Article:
Commission stops the importation of 1,400 Hoverboards at Dublin Port

November 26, 2015


  • Consumers and businesses warned of safety concerns associated with Hoverboards


26 November 2015: The Competition and Consumer Protection Commission (“the Commission”) has suspended the importation of approximately 1,400 Smart Balance Wheels (Hoverboards) at Dublin Port. The consignment was prevented from entering the Irish market due to significant safety concerns which were identified through the Commission’s market surveillance activity.

At the end of October, the Commission became aware of reports of unsafe Hoverboards across Europe and initiated an investigation into the safety of these products. In early November, Customs Authorities notified the Commission about the arrival of a consignment of approximately 1,400 Smart Balance Wheels (Hoverboards). The Commission’s Product Safety Division examined a sample of the products and identified a number of serious safety concerns which resulted in their importation being suspended. The goods are due to be returned to the country of origin. Following this, the Commission opened further investigations and is engaging with a number of businesses who supply similar products, or who are planning to place them on sale in Ireland.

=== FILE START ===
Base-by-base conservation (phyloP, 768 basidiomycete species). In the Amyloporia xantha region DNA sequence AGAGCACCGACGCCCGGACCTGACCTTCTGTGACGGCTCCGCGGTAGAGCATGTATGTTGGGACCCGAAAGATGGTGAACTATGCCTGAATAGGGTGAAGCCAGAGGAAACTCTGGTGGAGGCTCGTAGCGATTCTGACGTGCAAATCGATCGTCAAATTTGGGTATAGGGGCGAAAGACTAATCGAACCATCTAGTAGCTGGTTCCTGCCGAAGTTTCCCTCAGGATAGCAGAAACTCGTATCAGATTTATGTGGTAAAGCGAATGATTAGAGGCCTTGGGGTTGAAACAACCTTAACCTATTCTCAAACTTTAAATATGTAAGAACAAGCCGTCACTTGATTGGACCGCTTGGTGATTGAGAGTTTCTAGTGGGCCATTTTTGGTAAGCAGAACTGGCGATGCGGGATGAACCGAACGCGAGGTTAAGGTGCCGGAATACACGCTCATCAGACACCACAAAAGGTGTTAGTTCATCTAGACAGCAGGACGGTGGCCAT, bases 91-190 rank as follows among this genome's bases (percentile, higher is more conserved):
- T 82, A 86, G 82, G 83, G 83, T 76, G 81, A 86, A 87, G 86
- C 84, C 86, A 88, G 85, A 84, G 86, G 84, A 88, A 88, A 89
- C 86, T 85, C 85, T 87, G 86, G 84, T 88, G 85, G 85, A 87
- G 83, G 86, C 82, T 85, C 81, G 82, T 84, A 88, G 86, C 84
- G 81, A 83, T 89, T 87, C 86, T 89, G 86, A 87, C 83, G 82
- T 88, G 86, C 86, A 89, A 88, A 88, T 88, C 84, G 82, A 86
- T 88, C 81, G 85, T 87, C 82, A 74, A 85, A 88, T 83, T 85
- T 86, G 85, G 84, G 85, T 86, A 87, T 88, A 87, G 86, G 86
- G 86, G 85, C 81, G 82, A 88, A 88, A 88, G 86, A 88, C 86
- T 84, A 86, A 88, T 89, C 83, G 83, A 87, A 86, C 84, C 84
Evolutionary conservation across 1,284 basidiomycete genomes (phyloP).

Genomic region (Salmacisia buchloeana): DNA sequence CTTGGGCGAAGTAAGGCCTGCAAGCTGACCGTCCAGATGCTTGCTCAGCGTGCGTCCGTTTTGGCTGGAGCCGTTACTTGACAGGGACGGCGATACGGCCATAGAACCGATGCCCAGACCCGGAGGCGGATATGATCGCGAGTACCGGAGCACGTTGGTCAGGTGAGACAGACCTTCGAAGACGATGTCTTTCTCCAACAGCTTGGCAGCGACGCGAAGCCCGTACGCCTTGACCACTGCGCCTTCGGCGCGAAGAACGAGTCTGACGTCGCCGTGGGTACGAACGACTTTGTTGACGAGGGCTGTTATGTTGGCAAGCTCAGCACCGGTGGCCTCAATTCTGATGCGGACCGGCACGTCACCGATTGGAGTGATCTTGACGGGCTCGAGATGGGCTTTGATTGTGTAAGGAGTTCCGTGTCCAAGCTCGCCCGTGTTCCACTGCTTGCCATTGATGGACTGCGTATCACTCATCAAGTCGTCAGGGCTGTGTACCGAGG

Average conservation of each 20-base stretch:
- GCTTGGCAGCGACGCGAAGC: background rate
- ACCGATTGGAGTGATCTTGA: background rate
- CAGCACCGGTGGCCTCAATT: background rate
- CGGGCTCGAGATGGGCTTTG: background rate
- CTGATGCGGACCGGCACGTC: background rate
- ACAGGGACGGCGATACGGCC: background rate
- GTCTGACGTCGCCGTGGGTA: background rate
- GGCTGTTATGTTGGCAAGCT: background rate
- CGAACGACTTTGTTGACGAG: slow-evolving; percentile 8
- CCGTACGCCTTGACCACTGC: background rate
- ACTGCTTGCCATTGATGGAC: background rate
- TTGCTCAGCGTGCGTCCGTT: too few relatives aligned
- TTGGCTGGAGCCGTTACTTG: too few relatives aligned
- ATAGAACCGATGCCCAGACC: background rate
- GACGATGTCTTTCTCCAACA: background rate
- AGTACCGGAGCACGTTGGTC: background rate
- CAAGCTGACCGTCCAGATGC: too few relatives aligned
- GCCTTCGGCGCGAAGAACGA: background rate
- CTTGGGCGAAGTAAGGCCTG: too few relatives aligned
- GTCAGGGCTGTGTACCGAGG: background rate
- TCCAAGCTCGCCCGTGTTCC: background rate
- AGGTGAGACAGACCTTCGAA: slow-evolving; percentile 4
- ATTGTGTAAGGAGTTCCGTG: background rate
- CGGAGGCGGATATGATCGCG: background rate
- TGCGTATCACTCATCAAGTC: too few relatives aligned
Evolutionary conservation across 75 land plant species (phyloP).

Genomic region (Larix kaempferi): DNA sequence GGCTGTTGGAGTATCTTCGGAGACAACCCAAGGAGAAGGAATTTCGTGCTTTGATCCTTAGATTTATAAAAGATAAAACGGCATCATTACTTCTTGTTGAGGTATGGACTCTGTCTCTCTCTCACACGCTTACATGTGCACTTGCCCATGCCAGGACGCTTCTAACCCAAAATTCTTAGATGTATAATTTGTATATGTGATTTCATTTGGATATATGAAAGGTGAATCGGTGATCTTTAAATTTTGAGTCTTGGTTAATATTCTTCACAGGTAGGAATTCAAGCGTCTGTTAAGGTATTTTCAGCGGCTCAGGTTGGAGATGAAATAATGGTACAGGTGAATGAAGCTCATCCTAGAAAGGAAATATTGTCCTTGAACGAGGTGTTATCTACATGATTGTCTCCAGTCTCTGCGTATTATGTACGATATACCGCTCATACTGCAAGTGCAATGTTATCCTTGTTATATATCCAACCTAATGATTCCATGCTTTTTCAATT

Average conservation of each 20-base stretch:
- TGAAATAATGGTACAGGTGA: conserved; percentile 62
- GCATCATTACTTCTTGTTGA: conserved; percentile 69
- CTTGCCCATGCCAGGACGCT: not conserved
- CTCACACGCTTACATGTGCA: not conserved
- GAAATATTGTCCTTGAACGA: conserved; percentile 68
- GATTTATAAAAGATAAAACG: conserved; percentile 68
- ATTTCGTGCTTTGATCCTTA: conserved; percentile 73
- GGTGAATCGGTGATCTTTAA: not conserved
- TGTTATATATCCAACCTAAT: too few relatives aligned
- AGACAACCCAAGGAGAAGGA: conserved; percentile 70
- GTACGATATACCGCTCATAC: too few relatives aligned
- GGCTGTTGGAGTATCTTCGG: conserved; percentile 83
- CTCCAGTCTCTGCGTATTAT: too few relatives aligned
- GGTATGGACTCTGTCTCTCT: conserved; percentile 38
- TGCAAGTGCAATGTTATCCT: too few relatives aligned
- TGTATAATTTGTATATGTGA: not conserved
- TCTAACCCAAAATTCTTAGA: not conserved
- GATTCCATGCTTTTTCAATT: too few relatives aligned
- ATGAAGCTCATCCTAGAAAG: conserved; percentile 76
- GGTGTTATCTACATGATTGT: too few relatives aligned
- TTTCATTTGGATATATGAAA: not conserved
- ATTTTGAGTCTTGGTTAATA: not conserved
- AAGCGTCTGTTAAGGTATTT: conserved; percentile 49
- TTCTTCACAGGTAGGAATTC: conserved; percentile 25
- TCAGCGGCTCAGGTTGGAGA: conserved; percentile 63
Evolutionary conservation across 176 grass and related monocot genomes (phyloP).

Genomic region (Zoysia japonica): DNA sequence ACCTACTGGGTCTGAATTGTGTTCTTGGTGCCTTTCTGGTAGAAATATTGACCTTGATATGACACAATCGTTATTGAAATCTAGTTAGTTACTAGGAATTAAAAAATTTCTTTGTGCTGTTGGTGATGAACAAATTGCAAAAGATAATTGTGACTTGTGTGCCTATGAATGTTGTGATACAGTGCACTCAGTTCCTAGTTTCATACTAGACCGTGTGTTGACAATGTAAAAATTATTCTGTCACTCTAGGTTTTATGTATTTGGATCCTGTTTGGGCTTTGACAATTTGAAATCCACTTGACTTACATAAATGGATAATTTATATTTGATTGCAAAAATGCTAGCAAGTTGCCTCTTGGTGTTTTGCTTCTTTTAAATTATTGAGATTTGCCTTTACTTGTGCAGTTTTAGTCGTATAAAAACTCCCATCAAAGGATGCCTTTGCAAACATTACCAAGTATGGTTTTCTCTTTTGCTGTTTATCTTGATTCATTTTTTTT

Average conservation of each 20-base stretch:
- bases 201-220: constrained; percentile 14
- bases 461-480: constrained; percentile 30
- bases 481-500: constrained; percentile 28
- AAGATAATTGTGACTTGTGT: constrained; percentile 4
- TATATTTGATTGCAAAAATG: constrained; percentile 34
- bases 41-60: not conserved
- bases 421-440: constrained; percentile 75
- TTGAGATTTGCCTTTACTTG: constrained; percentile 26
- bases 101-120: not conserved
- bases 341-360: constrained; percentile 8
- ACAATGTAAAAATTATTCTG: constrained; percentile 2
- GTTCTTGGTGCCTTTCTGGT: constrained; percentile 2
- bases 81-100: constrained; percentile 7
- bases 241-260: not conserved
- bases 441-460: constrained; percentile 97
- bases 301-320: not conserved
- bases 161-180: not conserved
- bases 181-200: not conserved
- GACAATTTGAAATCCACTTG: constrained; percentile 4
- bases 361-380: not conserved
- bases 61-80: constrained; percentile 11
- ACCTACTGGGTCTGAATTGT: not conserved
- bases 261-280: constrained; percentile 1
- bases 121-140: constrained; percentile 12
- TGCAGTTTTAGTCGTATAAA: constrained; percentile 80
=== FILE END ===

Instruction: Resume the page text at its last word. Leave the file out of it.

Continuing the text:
Isolde Goggin, Chairperson of the Competition and Consumer Protection Commission: “Our collaboration with colleagues in Customs has meant that these potentially unsafe products were not sold to consumers in Ireland. Following the examination, the Commission was concerned that consumers may be at risk should the AC adapter / charger or the battery pack overheat and potentially cause a fire. Our investigation is ongoing but at this point we are aware that similar products are on sale and we are investigating to determine that these products meet the relevant Irish and EU safety standards.

The Commission strongly urges consumers, who wish to buy a Hoverboard, to make sure that the manufacturer’s name or trademark is visible on the packaging and critically that it has a genuine CE mark. An example of a genuine CE mark is available on and it will indicate that a product meets Irish and European safety standards. We also advise consumers to always buy from a reputable retailer because if a fault does occur, the retailer is obliged under consumer law to offer a remedy.

We would also remind businesses that by law they are required to ensure that the products they sell conform to EU and Irish standards. Retailers and wholesalers should source products from reputable manufacturers and importers. They should also ensure that all the goods are certified as meeting both Irish and EU safety standards. If this isn’t the case, the Commission will take appropriate action to ensure compliance.”


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